Presence of mind

The first time I took the aircraft controls away from a copilot, it was from a Marine Corps aircraft commander. He’d flown in Iraq. He’d balanced his Sikorsky CH-46 Sea Knight transport helicopter — a twin-rotored behemoth — off the edge of a San Francisco high-rise while troops “on exercises” stormed out the back.

Me? I’d gotten my private helicopter license less than three weeks earlier in a Robinson R-22, a runt of an aircraft — the same helicopter we were now flying along the LA coast.

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Our contradictory spectacle

It was an epiphany. Not to the extent of Archimedes jumping from the tub and running through the streets naked. For one thing, I was having lunch, not a bath. For another, I was not naked at any point during this story. And as many will attest, my running days are far behind me.

Still, the idea popped into my head fully formed. It was complete and self-contained. It was this: We, the aviation community, are pioneers of an evolutionary step in human history that most of the populace isn’t ready for yet.

Yeah, I know. It sounds self-serving and conceited. But it’s true. And we owe this revelation to monster trucks, NASCAR, and the Colosseum in Rome.

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What’d you say?

Several years ago I had the great pleasure of being a restoration specialist at Tom Reilly’s Warbird Museum in Kissimmee, Florida. It was there I got to put my Airframe and Powerplant certificate to work rebuilding a B-17, maintaining a trio of B-25s, beginning the restoration of a P-40, and generally fiddling with some really amazing aircraft.

Even better than working on the aircraft was the chance to meet and make friends with some truly talented and dedicated folks. Our crew came from all over the map. [Read more…]

Why hasn’t FAA acted on ADS-B loan guarantee for GA?

Graves

WASHINGTON, D.C. — Why has the FAA not taken action on implementing a loan guarantee program for general aviation to prepare for the mandate for ADS-B equipment three years after Congress passed a law approving it? That is a question Rep. Sam Graves (R-Mo.), who chairs the Committee on Small Business, asked in a recent letter to FAA Administrator Michael Huerta.

During a hearing in June before the committee, Huerta said lack of appropriations was a reason for the failure.

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Flying the Searey

Searey Feature

I’m retired, so officially every day is a day off. But I do a lot of writing and lately, I’ve been looking for a little more fun in my new home state of Florida. Last week, I kicked around some boat clubs and breezed through the sailboat ads. Then, my EAA chapter emailed that Searey was bringing its seaplanes to the Spruce Creek Fly-In community.

I loved the pilots-eye video of flying this most successful LSA seaplane. I wanted to know more. So I went to the company, based in “America’s Seaplane City” of Tavares, Florida.

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Ask Paul: Tips to troubleshoot high oil temps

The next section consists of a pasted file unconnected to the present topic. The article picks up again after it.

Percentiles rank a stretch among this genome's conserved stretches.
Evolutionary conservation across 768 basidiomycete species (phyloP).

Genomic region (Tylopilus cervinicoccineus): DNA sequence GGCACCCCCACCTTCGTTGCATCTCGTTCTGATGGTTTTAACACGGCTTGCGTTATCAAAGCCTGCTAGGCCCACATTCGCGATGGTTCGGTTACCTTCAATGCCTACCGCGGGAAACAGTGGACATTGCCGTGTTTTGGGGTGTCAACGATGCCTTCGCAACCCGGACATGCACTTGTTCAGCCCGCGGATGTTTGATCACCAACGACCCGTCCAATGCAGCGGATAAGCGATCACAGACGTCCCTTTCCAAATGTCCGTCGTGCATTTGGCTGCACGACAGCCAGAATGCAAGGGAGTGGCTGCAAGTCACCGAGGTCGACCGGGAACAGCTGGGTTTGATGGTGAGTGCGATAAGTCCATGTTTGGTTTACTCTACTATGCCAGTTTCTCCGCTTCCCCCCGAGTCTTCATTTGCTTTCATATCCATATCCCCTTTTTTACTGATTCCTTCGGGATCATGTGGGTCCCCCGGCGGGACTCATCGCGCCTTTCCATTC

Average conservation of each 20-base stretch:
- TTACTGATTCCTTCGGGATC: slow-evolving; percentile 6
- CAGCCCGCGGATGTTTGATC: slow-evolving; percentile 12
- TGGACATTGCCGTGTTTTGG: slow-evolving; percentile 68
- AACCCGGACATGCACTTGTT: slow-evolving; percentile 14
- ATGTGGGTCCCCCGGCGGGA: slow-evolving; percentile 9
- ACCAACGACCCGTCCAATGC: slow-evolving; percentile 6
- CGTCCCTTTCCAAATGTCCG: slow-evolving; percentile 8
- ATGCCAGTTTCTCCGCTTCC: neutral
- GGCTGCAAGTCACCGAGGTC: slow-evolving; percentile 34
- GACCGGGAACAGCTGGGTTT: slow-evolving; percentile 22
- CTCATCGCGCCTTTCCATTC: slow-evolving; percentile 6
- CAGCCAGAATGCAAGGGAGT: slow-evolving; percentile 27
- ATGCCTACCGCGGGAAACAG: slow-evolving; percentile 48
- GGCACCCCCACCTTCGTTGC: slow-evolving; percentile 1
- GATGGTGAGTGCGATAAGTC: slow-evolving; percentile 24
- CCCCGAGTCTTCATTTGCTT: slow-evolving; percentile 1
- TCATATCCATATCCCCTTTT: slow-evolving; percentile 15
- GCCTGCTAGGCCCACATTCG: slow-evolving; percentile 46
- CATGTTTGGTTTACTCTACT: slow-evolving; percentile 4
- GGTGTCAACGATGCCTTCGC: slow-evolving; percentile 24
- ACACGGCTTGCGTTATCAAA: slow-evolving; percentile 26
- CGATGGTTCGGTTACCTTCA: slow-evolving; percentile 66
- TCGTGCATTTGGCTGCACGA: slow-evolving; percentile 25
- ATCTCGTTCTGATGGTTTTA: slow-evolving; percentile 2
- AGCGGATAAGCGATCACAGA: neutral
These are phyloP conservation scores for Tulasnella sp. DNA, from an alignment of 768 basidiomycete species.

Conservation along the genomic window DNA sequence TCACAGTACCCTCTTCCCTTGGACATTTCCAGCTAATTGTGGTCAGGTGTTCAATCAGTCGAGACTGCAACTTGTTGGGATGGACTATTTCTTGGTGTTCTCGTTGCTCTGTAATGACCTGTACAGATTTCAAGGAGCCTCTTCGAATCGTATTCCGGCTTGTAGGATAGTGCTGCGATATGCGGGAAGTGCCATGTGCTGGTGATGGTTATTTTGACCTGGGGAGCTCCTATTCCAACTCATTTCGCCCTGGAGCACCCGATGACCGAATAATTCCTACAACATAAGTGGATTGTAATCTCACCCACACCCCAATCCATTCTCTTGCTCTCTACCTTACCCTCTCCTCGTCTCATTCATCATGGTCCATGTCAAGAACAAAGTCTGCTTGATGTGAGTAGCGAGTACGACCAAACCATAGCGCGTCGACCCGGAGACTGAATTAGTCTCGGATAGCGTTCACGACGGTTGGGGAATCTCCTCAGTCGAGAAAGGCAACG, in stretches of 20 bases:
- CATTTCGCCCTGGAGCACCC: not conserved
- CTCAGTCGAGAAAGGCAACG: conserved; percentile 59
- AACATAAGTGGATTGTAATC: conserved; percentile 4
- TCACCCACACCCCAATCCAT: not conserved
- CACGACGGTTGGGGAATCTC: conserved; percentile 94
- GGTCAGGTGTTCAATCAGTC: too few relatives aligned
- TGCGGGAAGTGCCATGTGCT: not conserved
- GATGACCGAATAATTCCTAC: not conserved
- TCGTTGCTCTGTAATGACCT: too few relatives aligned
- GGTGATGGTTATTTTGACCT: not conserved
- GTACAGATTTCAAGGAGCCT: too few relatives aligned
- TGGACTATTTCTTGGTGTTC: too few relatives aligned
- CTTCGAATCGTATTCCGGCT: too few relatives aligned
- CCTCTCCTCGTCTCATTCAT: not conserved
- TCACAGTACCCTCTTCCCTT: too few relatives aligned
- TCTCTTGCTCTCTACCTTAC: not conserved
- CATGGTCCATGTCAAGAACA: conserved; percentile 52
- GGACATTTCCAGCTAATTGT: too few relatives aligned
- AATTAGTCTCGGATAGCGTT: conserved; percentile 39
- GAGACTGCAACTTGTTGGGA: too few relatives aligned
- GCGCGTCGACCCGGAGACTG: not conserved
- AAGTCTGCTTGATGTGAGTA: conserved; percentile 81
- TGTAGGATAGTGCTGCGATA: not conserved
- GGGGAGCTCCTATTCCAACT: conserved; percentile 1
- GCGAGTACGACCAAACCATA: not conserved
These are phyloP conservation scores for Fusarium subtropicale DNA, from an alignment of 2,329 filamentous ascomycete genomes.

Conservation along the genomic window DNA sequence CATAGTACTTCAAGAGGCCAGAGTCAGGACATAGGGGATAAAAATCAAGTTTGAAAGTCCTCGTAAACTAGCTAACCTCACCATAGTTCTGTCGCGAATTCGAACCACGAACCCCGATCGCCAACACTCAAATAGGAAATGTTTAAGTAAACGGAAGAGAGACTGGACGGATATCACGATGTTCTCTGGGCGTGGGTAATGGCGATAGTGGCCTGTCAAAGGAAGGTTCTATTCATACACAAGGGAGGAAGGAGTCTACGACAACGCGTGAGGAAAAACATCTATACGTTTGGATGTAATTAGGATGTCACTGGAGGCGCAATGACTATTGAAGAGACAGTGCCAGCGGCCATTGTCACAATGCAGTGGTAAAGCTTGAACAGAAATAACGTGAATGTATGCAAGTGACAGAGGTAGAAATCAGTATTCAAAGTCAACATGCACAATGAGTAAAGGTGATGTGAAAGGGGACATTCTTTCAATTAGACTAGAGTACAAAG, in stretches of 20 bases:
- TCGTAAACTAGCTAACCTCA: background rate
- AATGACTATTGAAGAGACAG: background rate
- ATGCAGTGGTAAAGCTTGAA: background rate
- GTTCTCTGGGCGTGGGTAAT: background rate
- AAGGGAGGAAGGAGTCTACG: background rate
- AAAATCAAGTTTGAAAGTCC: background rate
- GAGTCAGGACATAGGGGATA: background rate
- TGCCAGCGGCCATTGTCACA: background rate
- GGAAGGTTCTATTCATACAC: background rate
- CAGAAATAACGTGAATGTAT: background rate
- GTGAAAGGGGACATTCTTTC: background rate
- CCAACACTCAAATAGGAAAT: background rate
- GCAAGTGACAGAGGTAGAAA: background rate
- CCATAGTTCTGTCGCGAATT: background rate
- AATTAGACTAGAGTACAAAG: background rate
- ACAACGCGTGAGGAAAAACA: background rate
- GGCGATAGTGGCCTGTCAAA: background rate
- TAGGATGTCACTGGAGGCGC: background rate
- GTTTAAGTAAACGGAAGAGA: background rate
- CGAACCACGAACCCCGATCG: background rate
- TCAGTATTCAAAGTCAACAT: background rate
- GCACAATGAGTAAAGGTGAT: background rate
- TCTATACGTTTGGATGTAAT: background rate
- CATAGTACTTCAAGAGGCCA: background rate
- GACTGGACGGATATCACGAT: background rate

Q: I have a 1998 Maule with an O-360 engine. I have the original needle oil temperature gauge, as well as a JPI-730 engine analyzer, and they both read the same temperature during all phases of flight.
My annual was completed a few days ago and the first thing I noticed was that the original oil temperature needle would initially fluctuate (never happened before) and then settle down, and when airborne it was at least 45° higher than the JPI-730.

I brought the plane back to the IA and he tightened the probe connection on the engine, but the temperature split is the same. Is the original oil temperature gauge adjustable?

ROBERT BLAKE, via email

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The story behind Aeroshell’s iconic cow poster

Full Poster

As many of you read this, you may be on your way to EAA AirVenture in Oshkosh, slated for July 28-Aug. 3. I hope to be there this year and may see some of you.

I always enjoy Oshkosh, but one of my best memories is of the 1993 Aeroshell Speed Dash and the world-renowned cow poster. If you have not seen a cow poster, you’ve missed the absolute peak of general aviation advertisement. How it happened is another story.

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Celebrate ourselves

When Orville and Wilbur Wright wandered out onto the dunes of Kill Devil Hills to make their first powered flight, there were no crowds of well wishers cheering them on. Reporters were elsewhere covering stories that seemed more important than two odd ducks trying to do the impossible.

Their greatest moment happened in almost complete isolation. Yet they persisted and succeeded not for the fame, but for the opportunity to prove their point.

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Texas search group to continue using drones despite FAA court win

WASHINGTON, D.C. — The FAA says a recent court decision regarding the use of drones has no bearing on the agency’s ability to regulate the use of unmanned aircraft systems (UAS), but a Texas organization that brought the action plans to continue using UAS without approval from the government office. Texas EquuSearch had sued the FAA seeking to overturn an order the agency emailed to it in February prohibiting the use of drones.

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